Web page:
In case you missed the underlying cautionary tale of my fantastic little jaunt through 1980s movie nostalgia, let me make it as hard to miss as a big ol’ fake rubber shark riding shotgun to Michael J. Fox in a tricked-out, time-traveling DeLorean DMC-12. If we can’t trust our history textbooks when it comes to accuracy, then we probably shouldn’t be looking to the guy who, in producing “Back to the Future” some 28 years ago, already revealed himself as a major proponent of historical revisionism!
In her February 18 piece, liberal New York Times columnist Maureen Dowd makes the point that “Argo,” “Zero Dark Thirty” and “Lincoln” can't even get their own stories right. She rightly criticizes Oscar nominees “who bank on the authenticity of their films until it's challenged, and then fall back on the ‘Hey, it's just a movie’ defense.”
However, Dowd neglects to mention the cherry-picking of the stories themselves.
Perhaps that’s because there’s nothing like a Democrat in the Whitehouse to get respectable liberals to dumb down their critical faculties. Or perhaps it’s because Dowd’s employer, The New York Times, might not want to bring up the issue of cherry-picking. After all, it wasn’t so long ago that “the paper of record” had to halfway admit its complicity in the Iraq quagmire, having published multiple stories and pro-war editorials based on cherry-picked intelligence reports and the lies of U.S. government officials, all of which those intrepid, truth-hunting journalists so eagerly had swallowed – maybe “without fear or favor,” but certainly hook, line and sinker.
Gee, I wonder why some people are just soooo eager to forget those Bush years?
What’s more, I'd be willing to bet the falsifications Dowd mentions are but the tip of the cinematic shit-berg. I can't say for sure, though, because as I mentioned earlier, I'm not an aspiring bulimic. And since I’m not criticizing these three films in terms of their scripts, casts, lighting or scores, so much as I’m taking issue with their choices of subject matter, the timing of their releases and their likely contributions to our broader cultural context and some horrendous U.S. foreign policy, I still don’t feel compelled to barf my way through any of them. But, yeah, I’ll probably gather up the Dramamine at some point. And when I do, if I find any clever attempts to subvert a collective desire to hide from our complicity in recent American atrocities within some comforting fantasies of past national virtue – and, finally, that last refuge of scoundrels, patriotism – then I’ll punish myself with a marathon viewing of every episode of “24.”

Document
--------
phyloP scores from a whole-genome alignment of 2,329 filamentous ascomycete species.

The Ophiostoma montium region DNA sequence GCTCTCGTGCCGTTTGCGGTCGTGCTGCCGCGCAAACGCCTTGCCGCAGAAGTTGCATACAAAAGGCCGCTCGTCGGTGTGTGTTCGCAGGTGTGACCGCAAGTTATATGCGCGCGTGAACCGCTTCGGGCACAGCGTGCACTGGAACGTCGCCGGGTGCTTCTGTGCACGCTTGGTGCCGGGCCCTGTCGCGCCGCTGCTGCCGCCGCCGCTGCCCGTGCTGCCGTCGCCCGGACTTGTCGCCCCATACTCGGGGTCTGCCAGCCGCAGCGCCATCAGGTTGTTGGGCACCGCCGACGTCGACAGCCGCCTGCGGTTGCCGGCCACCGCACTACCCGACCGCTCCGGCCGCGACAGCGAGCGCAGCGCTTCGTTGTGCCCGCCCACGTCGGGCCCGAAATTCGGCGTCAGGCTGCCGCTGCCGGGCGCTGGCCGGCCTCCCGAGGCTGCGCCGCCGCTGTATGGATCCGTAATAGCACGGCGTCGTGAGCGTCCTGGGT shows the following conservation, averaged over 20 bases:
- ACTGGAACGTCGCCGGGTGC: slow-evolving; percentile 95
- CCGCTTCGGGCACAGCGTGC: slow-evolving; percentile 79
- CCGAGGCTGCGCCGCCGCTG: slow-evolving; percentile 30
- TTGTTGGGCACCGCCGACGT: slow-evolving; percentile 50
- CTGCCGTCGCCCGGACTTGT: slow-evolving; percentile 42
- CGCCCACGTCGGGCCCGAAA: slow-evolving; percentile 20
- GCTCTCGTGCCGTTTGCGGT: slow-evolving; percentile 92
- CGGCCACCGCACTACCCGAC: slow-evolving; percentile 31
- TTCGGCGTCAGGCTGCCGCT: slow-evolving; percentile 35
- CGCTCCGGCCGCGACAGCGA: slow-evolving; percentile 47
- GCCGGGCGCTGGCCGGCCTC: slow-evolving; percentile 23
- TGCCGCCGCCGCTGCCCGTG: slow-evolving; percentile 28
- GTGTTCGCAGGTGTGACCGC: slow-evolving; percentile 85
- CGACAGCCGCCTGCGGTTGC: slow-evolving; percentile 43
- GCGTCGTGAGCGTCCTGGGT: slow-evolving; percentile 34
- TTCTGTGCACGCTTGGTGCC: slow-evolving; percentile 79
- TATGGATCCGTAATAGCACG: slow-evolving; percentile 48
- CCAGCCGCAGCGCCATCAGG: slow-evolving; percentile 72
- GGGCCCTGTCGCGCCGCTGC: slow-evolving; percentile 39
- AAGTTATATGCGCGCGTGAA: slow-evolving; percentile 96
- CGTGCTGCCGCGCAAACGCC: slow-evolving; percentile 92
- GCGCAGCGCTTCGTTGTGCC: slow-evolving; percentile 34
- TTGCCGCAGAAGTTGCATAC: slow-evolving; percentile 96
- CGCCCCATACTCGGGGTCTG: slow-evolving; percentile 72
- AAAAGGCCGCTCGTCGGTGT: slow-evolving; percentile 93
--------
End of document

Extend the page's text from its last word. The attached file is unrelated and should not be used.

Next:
At any rate, despite Dowd’s superficial treatment of her subject, her February 18 column still is worth reading.
In fact, if you want to lose some more respect for Tony Kushner, peep Dowd’s column for Kushner’s refusal to correct an unfortunate inaccuracy in “Lincoln” before the film gets shipped off to America’s school children! Forget about those gay angels from Kushner’s Pulitzer Prize-winning 1993 masterpiece, the famed playwright turned screenwriter might just be after a Nobel Prize this time around as he plays a minor role in the latest production of “Assholes in America.”
Sadly, as much as we might like to believe the curtain finally fell on “Assholes in America” back in 2008, the events of the past four years prove that the show must go on – at least as long as our institutional structure demands it, and a lack of popular activism allows it. Meanwhile, by helping Americans hide from the grim realities of the Obama era with releases like “Argo,” “Lincoln” and “Zero Dark Thirty,” our entertainment industry might just expand the new Kushner-Spielberg-Affleck three-part production of “Assholes” into the next Project for a New American Century.
Unlike its predecessor, the neo-con think tank of ill repute, this new, grand design of our military-news-and-entertainment-media-industrial complex won’t have the audacity to openly advocate U.S. imperialism. It will just lull us into idiotic complacency with comforting fantasies of our innate goodness, whispering to us sweetly a seductive siren’s call: “Come on, just look the other way. Believe this instead. We know that’s what you really want…”
I think I can hear it already.
As for me, I never knew I could transform indignant leftist outrage into bitchy pop culture criticism. Maybe there is a writing career out there for me after all! But a career in Hollywood? I doubt it. Maybe I’ve just got Chris Pratt’s old van to look forward to.
Damon Krane is a U.S.-based freelance news reporter, opinion columnist and essayist with a history of involvement in grassroots left-wing organizing and liberatory pedagogy. He is also a 2000 graduate of Z Media Institute. His favorite films include “It’s a Wonderful Life” and “The Spook Who Sat by the Door.”